Up to now, consistent distinctions between EVs secreted by CSCs and MSCs have not been reported. Therefore, CSC-dependent vesicles are simply indicated as EVs, characterized by their interactions with cells distributed in TMEs and by their strong effects. During tumor progression the molecular profiling of circulating EVs provides non-invasive means to diagnose, monitor, and predict the course of cancers [9,23,24,30,31]. The main role of EVs is intra-tumoral cell-to-cell communication that includes fusion of the EVs from CSC and MSC with macrophages and other immune cells [15,32]. In addition, the EVs from CSCs are able to control cancer cell proliferation by proteins and miRNAs released from their luminal cargoes, believed to originate or participate in specific signaling cascades. Examples of miRNAs of CSC origin have been reported recently. Examples are the stimulation by miR-200c of metastatic traits of the colorectal cancer; the in vitro and in vivo attenuation of the human liver cancer by miR-145 and miR-200; the inhibition of lung metastasis in osteosarcoma by miR-101 [33-35].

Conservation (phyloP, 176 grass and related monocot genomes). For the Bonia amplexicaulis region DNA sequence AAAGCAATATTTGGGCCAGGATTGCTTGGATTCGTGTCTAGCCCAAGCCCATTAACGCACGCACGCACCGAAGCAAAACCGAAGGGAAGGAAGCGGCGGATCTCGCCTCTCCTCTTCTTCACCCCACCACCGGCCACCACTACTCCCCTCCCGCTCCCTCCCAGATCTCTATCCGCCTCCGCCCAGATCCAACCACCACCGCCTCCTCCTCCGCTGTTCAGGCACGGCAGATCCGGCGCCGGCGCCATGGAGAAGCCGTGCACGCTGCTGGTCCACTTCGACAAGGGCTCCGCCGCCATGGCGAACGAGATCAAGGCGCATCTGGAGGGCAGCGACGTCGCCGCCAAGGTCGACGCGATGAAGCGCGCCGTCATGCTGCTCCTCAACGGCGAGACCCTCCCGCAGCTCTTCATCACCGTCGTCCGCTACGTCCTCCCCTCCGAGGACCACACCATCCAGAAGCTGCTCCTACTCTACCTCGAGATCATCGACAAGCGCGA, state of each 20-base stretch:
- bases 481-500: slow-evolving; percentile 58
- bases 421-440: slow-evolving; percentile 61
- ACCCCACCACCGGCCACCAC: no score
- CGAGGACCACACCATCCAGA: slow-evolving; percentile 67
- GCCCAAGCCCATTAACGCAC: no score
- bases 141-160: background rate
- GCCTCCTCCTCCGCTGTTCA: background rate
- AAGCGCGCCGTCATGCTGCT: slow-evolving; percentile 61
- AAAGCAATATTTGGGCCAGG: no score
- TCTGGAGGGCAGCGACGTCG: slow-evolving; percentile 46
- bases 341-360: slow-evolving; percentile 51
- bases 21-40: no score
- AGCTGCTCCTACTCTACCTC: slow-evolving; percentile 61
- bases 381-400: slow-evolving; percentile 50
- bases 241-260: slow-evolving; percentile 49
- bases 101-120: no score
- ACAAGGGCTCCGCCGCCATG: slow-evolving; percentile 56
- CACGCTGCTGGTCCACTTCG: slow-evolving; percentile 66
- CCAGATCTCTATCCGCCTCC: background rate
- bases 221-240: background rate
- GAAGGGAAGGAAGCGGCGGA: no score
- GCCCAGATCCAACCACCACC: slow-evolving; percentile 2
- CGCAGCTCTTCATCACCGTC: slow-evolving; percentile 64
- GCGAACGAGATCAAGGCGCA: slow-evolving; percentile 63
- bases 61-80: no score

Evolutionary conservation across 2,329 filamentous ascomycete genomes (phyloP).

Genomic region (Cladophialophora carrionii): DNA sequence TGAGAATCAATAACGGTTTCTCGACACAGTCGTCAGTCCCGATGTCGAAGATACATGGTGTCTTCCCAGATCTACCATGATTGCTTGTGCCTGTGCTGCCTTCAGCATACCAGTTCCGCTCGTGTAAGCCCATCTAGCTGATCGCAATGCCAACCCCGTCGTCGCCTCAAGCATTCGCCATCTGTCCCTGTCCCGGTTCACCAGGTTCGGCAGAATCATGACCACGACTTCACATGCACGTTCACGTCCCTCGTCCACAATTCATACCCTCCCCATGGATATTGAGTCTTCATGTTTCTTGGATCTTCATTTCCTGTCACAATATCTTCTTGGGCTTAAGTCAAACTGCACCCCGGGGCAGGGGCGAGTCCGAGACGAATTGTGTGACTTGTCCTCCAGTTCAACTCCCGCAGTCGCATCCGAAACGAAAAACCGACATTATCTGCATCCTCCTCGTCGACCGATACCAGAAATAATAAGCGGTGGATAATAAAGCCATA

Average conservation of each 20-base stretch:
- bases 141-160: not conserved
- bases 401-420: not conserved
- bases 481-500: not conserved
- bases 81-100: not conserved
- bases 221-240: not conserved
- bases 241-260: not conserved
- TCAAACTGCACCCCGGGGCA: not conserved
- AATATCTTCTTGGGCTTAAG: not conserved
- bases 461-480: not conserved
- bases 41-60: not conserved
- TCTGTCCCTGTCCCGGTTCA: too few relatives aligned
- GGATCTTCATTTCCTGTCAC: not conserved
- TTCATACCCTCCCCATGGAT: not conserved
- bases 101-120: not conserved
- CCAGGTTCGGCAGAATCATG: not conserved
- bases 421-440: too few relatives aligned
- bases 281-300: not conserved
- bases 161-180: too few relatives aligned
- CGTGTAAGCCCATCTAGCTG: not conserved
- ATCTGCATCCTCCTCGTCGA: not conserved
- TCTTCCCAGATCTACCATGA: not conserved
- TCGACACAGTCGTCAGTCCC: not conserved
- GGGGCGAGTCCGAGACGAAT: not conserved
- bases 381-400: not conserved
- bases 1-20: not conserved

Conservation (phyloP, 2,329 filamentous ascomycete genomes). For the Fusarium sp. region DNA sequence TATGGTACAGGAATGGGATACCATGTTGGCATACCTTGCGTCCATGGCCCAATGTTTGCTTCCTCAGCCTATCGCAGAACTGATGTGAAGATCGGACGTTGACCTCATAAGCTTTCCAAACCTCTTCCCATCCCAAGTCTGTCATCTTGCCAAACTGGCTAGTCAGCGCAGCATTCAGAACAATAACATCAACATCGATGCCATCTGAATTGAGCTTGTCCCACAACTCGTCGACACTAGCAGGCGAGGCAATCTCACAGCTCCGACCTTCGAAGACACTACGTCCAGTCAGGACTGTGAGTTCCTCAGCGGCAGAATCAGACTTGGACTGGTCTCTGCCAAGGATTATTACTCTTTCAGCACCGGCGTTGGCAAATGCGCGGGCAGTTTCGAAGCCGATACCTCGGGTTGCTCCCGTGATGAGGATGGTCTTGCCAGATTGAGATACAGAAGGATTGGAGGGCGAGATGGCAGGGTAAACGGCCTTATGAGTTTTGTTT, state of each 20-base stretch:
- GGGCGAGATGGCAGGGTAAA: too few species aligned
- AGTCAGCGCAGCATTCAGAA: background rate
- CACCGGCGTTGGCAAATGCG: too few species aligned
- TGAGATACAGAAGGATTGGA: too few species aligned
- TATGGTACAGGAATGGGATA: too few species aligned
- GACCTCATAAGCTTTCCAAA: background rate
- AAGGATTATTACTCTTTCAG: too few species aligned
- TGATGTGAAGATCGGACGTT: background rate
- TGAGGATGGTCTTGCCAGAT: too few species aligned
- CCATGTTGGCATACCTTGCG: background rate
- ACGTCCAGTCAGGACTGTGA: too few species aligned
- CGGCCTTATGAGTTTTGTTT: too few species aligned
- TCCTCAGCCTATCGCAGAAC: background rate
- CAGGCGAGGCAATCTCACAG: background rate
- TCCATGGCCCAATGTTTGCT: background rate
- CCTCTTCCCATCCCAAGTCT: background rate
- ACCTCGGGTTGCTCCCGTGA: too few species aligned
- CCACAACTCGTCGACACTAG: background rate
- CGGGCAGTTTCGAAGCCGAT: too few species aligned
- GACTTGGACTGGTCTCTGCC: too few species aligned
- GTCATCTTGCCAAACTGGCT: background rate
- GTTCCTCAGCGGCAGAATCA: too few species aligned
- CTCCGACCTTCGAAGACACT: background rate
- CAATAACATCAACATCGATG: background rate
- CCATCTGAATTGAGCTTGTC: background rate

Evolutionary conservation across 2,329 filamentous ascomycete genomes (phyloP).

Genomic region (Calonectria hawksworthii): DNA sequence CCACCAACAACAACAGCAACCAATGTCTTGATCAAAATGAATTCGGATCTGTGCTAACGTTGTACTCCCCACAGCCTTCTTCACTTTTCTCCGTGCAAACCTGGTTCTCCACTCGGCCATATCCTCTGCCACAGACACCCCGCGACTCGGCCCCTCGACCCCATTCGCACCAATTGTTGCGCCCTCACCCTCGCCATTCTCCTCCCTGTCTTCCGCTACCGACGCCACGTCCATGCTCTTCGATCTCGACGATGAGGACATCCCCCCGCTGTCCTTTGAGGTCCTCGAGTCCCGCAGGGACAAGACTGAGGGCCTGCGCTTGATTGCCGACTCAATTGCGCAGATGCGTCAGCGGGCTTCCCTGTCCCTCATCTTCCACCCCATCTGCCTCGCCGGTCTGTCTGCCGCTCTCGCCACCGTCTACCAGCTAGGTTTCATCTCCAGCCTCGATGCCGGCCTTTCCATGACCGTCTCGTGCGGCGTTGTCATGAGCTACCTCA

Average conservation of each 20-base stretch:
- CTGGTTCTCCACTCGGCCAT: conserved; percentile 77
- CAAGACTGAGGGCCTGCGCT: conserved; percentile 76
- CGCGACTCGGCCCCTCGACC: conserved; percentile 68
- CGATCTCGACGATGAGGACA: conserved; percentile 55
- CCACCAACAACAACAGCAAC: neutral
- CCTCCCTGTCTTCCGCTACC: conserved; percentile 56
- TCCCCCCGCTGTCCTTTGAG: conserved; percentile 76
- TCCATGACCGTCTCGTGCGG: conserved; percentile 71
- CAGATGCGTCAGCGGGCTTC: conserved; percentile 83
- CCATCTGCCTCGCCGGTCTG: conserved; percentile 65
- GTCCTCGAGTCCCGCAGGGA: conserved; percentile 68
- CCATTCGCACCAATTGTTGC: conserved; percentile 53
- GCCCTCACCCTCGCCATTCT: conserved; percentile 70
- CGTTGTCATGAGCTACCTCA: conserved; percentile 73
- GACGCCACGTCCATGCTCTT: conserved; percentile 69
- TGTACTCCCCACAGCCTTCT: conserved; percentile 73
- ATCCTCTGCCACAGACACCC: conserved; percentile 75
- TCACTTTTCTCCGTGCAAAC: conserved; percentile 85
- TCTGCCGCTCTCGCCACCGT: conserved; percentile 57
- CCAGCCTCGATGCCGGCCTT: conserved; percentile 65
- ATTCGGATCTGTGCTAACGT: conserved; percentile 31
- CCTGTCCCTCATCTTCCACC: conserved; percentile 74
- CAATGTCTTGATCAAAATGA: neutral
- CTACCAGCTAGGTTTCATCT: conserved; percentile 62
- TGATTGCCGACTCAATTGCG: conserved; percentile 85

Cancer Microenvironment

As already mentioned in previous Sections, within the niches CSCs are not distributed alone. Rather, they are co-localized and co-interactive with many normal cancer and non-cancer cells (Figure 1). In particular, the EVs secreted by the various niche cells undergo autocrine and paracrine fusions that often contribute their progress to cancer development. Both these and other processes are all sustained by the activity of non-cancer cell, such as those active on circadian clocks [18], that participate in the regulation of many cancer processes via direct and indirect effects [36]. The latter, that occur with niches and wider TMEs, include the inhibition of immune cells from the so-called immune escape process, sustained by the CSC interaction with macrophages [37]. An ensuing effect includes the development and dissemination of tumor-associated cells, promoting the immune escape of tumors via the immunosuppressive reprogramming of lymphatic vessels [17,35].

In addition to its transition processes already mentioned, TMEs includes angiogenesis by which new blood vessels grow from pre-existing vessels of tumors.   Angiogenesis depends on EVs, favoring release of positive factors, including vascular endothelial growth factors and matrix metalloproteinases together with another factor inhibiting the hypoxia-inducible factor [31]. The tumor-derived EVs activate also the proliferation of endothelial cells, necessary for the ensuing formation of new vessels [18,38].